Jihadi forum issues white paper on struggle ahead in Syria

Al Qaeda-aligned extremists aren't optimistic about the war in Syria, and are preparing for a long fight -- against Assad, the United States, Israel, Iran, and even other Islamist rebels. That's the lesson of a "comprehensive strategy" posted to a members-only jihadi forum associated with al Qaeda.

The paper states some lofty goals for the forum, Shumukh al-Islam, whose members have been known to fight with jihadi groups in Syria like Jabhat al-Nusra. The author frames Shumukh almost like an al Qaeda think tank, writing, "We would like here for our forums ... to be centers for research and sophisticated studies that issue reports and advisory recommendations."  

They have a long way to go. In an email to FP, Cole Bunzel, a doctoral candidate at Princeton University who wrote about the report for the Jihadica blog, writes that the "forums acting as a kind of jihadi think tank is more an aspiration than a reality," though he pointed out that there are efforts within the forums to provide more analysis.

The analysis presented in the "comprehensive strategy" for Syria is bleak for jihadi groups fighting against the Assad regime. Fighters "are exposed to extraordinary pressure, assault, forced retreat, ignominy, and many, many other things," and it is only likely to get worse. Shumukh expects a long war, and believes a foreign intervention is imminent -- "a Crusader power will, inevitably, arrive on Syrian territory, using multiple pretexts," the author writes. As for who would step in, the author fantasizes about a potential U.S.-Israeli-Iranian alliance; Bunzel notes in a wry footnote that the "author has a very confused understanding of Middle Eastern alliance politics."

The report speculates that the looming intervention will close Syria's porous borders, a critical avenue for new recruits to join jihadi groups. The key, then, is preparation. Jihadis should "increase greatly the inflow of recruits ... because the openness of these borders will not persist." Jabhat al-Nusra should manage a media office to produce flashy videos and press releases ("[f]or the media in this generation are equivalent to half the army"), an intelligence service, and a commando unit -- a sort of jihadi Joint Special Operations Command. They should establish a government-in-waiting to prepare for the fall of the Assad regime and "fill the void and manage people's affairs in the areas under our control," providing services in an approach not unlike Ansar al-Sharia's strategy in Yemen in early 2012. In some places, this has already begun; a recent article about Jabhat al-Nusra notes that, "Within their ranks, an aid department distributes bread, gas and blankets." This Phase IV planning is "of greater concern to us than the ongoing war," the author of the "comprehensive strategy" writes.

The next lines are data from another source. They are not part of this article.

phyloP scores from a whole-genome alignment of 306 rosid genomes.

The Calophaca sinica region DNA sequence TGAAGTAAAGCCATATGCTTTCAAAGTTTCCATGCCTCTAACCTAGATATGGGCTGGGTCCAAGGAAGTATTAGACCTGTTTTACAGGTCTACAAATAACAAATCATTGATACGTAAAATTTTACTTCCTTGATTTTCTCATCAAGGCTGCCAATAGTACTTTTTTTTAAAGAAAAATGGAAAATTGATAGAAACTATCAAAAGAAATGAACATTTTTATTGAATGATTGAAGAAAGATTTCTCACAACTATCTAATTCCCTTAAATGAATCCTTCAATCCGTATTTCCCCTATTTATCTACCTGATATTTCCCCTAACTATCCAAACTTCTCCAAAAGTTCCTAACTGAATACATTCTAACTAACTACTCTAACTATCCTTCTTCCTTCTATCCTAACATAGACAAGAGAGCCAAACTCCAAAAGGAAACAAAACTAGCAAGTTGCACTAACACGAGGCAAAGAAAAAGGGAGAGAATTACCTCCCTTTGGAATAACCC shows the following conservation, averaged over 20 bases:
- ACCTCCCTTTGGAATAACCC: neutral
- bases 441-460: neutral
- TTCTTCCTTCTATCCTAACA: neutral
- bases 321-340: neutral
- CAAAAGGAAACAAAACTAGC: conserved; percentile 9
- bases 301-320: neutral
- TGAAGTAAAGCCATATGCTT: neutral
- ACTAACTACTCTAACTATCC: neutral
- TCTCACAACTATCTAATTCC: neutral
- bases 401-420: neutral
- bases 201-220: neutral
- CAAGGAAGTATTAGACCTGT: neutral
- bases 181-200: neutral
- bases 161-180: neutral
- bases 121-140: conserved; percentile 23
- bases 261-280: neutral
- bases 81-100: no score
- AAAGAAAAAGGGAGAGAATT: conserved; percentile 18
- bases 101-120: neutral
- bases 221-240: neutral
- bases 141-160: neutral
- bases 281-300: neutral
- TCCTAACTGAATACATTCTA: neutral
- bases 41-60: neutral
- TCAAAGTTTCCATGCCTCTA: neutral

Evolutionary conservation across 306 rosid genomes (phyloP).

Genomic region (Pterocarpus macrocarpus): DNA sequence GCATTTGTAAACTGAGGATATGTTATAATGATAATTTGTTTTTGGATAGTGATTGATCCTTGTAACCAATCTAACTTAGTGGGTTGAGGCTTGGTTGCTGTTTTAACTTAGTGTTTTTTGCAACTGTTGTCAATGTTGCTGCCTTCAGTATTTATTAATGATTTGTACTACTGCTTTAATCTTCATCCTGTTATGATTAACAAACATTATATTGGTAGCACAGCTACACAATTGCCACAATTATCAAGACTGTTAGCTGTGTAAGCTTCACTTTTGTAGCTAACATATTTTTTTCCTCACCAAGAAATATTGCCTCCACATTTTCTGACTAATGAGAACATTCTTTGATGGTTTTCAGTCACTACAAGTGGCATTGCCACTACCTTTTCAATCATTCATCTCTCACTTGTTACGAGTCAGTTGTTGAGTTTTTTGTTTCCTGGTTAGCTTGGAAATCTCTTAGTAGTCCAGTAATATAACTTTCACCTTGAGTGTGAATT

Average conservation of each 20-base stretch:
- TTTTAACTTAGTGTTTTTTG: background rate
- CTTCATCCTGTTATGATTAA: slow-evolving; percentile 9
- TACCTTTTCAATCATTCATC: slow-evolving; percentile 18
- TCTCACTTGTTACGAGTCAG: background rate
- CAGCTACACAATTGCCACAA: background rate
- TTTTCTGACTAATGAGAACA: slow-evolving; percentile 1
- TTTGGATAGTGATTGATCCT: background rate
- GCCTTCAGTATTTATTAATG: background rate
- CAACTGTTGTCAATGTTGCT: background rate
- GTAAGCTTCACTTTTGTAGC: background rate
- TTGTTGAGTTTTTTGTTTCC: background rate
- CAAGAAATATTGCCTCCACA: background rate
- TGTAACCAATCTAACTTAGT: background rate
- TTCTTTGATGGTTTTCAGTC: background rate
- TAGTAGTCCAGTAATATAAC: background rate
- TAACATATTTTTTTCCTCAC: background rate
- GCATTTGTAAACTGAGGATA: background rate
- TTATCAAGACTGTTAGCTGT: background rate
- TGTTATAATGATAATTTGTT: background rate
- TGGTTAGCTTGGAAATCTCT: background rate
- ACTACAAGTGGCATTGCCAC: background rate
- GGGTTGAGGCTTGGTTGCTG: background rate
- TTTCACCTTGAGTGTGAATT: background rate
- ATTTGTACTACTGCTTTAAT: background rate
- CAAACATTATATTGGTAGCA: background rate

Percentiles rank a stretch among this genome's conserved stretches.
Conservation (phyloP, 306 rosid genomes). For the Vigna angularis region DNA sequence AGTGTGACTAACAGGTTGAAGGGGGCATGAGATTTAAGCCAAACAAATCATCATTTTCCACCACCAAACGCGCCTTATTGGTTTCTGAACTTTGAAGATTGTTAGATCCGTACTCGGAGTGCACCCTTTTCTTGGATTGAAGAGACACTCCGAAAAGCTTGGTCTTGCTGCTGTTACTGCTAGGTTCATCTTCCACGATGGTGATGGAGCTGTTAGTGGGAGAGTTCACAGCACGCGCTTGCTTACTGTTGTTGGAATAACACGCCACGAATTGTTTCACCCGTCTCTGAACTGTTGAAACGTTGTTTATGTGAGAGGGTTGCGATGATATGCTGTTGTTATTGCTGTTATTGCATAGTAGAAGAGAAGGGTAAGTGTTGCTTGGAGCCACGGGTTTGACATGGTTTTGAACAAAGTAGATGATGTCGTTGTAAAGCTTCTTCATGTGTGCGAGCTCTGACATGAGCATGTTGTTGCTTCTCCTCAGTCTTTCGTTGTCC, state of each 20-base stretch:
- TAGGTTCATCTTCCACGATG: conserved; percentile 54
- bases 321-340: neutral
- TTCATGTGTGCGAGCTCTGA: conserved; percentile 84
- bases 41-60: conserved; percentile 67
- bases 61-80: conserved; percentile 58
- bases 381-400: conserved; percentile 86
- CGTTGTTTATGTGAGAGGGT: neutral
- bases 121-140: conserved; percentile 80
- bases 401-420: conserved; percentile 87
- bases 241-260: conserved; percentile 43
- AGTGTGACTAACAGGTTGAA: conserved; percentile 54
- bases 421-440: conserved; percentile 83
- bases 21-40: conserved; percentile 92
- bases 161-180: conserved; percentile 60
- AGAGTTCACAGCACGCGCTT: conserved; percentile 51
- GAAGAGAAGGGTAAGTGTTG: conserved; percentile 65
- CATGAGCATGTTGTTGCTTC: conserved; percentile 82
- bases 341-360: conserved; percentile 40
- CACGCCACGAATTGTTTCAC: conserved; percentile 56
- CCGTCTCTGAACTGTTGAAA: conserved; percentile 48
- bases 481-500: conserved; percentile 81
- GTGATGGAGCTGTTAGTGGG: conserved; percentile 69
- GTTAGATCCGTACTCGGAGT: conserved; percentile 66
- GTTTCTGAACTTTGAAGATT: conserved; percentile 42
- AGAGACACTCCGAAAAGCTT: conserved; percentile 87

The post-war planning is necessary because the jihadis expect everyone to turn on them. Shumukh advises jihadis to prepare to fight anyone who "besiege[s] or conspire[s] against [them] whether ... from beyond Syria or by the brothers of the revolution itself." There is already an emerging schism between Jabhat al-Nusra and the umbrella group known as the Islamic Syrian Front, Bunzel notes, with more moderate Islamists supporting democratic governance. "That's just the kind of soft stance that JN jihadists -- and the authors of the Shumukh strategy -- seem intent on opposing," he writes.